Sublime Frequencies

V/A - Bollywood Steel Guitar

First time vinyl issue of the out-of-print CD. Double LP Stoughton gatefold with the bonus track "Duniya Mein," (covered most famously by the Sun City Girls as "Apna Desh" on the Crossdressers release). Bollywood Steel Guitar is the most comprehensive collection to date of steel guitar pop instrumental music from India. All 21 tracks featured here were film hits from 1962-1986 and all the masters of the steel guitar sound from the period are represented: Van Shipley, Kazi Aniruddha, S. Hazarasingh, Sunil Ganguly, and Charanjit Singh. An entirely different approach that rocks, swings, and grooves through some of Indias most beloved film tunes, the electric steel guitar as lead instrument transforms the already infectious melodies into a multitude of higher sound dimensions. This album was compiled and carefully selected from rare LPs over several years by Stuart Ellis. Here are some excerpts from his liner notes: "The term Bollywood originally referred to Bombays (now known as Mumbai) Hindi language film industry. Although there are a number of other studios that produce films in other languages, more recently the definition has been expanded in the West to describe pretty much all films produced on the sub-continent. But where in most countries a films soundtrack would merely be used as a promotional tool for the film, in India, film music has become an industry unto itself with playback singers and dance numbers. The music is just as important as the film and lives on long after the film has left the theaters. These songs are, for the most part, the pop music of India. As with most popular music, other artists sometimes recorded cover versions of these songs. Of these musicians, a small number specialized in instrumental arrangements and created what could be called the elevator music of India. While there were a few who used the harmonium or mouth organ, the most popular instrument used in these instrumental favorites was the steel guitar." - Sublime Frequencies.

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After nearly a decade of false starts, multiple game plans veering off the rails, and a handful of shattered hopes and/or dreams, the odyssey is finally complete—the new Fusetron site is here.

This is the first phase of a multipart rollout that will span the next few months: the currently browsable stock includes miscellaneous new releases from the past 8+ months (we have a lot of catching up to do), plus approximately a third of our backstock. Note that we’ve reduced/slashed prices on many titles and will continue to do so in order to make room for new stock. We’ll also be expanding / tweaking / improving / debugging the site itself (for example, we still have work to do on the automated international postage system, not to mention the inevitable inventory discrepancies that come with transferring an ancient and massive database to a new system).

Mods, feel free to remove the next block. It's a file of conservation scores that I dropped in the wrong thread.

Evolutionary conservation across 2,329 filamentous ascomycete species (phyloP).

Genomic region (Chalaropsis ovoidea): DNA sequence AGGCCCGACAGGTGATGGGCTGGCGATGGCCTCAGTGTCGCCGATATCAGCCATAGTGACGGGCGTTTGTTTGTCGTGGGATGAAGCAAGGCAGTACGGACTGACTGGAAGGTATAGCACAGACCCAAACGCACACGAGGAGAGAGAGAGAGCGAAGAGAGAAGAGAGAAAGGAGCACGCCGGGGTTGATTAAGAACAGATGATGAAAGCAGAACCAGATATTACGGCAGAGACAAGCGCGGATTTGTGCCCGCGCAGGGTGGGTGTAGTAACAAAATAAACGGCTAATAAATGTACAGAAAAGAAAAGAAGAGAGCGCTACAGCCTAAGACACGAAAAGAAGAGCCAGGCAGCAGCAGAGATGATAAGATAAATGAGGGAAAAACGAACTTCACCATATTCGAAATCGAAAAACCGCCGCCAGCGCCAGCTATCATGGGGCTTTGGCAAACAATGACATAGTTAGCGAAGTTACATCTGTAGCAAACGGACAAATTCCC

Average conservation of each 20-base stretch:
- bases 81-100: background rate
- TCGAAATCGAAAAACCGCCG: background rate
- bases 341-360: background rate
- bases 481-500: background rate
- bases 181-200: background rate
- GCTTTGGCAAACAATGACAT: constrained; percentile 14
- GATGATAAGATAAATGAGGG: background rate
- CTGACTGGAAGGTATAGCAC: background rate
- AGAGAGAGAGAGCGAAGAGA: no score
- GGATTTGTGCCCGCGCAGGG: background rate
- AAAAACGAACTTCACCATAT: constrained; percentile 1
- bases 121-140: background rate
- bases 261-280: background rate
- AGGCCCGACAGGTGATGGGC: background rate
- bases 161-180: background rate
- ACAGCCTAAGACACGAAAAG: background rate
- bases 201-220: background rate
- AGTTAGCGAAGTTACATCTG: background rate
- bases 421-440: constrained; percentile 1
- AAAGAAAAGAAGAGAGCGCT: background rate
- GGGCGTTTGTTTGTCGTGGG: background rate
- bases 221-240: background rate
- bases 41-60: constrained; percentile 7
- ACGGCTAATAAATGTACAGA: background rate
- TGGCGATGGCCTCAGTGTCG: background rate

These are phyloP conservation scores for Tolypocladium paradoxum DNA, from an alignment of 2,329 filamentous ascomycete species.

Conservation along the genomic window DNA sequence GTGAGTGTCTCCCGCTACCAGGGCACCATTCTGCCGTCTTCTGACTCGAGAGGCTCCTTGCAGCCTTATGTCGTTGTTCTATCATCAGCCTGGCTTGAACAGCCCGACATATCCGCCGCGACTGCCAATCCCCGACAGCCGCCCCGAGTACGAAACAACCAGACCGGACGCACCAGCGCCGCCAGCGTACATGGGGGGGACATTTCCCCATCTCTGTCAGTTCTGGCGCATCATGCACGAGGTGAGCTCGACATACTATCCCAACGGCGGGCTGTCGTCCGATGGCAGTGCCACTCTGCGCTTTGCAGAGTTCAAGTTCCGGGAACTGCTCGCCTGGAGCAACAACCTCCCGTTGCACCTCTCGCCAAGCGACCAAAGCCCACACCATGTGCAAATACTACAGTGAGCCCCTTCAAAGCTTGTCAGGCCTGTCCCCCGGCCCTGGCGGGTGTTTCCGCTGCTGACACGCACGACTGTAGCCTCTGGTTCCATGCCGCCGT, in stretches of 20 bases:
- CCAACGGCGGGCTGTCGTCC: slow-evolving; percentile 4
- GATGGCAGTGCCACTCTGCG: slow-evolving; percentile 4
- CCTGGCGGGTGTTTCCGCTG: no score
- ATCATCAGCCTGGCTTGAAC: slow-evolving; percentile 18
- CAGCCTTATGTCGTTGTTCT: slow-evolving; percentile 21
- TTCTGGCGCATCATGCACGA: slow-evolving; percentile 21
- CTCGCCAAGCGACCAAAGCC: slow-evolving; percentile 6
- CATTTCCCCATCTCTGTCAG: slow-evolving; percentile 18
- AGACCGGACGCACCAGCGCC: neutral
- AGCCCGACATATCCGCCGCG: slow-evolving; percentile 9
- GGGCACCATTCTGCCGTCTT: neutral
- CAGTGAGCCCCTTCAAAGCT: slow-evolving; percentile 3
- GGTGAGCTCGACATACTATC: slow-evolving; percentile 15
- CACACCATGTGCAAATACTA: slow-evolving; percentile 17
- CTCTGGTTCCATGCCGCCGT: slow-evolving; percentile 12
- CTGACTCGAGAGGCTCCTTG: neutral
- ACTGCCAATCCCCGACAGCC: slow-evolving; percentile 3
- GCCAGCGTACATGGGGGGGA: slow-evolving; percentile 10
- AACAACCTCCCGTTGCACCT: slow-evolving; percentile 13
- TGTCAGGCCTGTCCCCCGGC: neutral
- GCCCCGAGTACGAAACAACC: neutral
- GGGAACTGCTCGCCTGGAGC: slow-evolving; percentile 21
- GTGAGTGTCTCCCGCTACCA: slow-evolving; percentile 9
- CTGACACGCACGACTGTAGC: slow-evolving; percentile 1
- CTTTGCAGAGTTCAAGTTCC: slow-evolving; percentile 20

Over the next few months, as we take inventory, clean house, and delve into our storage, we will be uploading thousands of additional items, gradually, on a near-daily basis. This will include the majority of the LPs, as well as many titles, in all formats, once thought long-gone. Many currently “sold out” items are likely to resurface.

Finally, once our general backstock is up (probably in the next two or three months) we’ll begin making our extensive stockpile of rarities available online for the first time: tons of random out-of-print titles, "deadstock," warehouse finds, secondhand collectibles, etc., accumulated over the past few decades.

Frequent/returning customers will be getting early access to these items. Details to follow on how this will work (a priority mailing list? a 'frequent flyer'-like program?), but it will not be based on dollars spent. We want to reward those who consistently support us, especially in the discogs marketplace era (to those who show up trying to poach five copies of a one-off rarity, and nothing else, ever… ¯\_(ツ)_/¯ ).

So—we suggest you take some time to dig through the site—even we’ve been surprised by what’s been turning up, and there’s much more to come.
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